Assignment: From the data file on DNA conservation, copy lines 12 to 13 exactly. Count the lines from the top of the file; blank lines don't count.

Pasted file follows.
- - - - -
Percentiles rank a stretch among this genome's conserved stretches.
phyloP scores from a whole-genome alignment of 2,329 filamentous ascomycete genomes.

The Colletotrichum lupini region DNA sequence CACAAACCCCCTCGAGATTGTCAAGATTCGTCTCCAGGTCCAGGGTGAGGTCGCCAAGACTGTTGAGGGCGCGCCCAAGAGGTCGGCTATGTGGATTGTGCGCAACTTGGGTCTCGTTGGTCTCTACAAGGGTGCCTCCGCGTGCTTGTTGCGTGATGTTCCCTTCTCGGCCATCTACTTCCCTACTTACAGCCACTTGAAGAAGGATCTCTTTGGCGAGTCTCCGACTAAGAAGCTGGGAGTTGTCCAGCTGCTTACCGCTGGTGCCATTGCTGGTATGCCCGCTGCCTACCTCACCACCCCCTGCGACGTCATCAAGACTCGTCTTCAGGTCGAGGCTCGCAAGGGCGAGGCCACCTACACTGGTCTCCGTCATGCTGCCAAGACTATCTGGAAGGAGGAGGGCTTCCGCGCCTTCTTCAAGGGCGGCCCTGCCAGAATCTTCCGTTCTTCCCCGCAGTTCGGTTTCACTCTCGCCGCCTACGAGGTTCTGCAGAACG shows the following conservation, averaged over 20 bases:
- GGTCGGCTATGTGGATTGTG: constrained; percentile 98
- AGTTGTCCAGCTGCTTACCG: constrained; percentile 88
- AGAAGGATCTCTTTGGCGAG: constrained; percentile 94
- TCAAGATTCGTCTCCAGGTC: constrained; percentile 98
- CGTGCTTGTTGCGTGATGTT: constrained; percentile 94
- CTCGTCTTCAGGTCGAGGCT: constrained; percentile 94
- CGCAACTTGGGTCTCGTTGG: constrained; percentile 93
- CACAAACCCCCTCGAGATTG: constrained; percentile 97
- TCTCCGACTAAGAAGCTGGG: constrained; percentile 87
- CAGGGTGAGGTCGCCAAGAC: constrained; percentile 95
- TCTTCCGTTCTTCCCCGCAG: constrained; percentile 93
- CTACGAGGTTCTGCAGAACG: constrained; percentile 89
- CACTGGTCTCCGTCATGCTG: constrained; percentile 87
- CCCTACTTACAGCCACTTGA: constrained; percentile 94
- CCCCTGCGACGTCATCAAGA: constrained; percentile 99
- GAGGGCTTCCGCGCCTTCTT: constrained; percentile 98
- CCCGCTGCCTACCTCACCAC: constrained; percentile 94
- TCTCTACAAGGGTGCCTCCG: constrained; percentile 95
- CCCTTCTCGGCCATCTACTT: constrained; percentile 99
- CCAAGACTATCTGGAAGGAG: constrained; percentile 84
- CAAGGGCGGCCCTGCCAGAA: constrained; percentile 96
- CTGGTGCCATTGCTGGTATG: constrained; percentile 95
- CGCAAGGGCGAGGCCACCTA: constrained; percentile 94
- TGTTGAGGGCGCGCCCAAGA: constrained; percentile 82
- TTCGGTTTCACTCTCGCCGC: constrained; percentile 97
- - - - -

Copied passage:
- TCTCCGACTAAGAAGCTGGG: constrained; percentile 87
- CAGGGTGAGGTCGCCAAGAC: constrained; percentile 95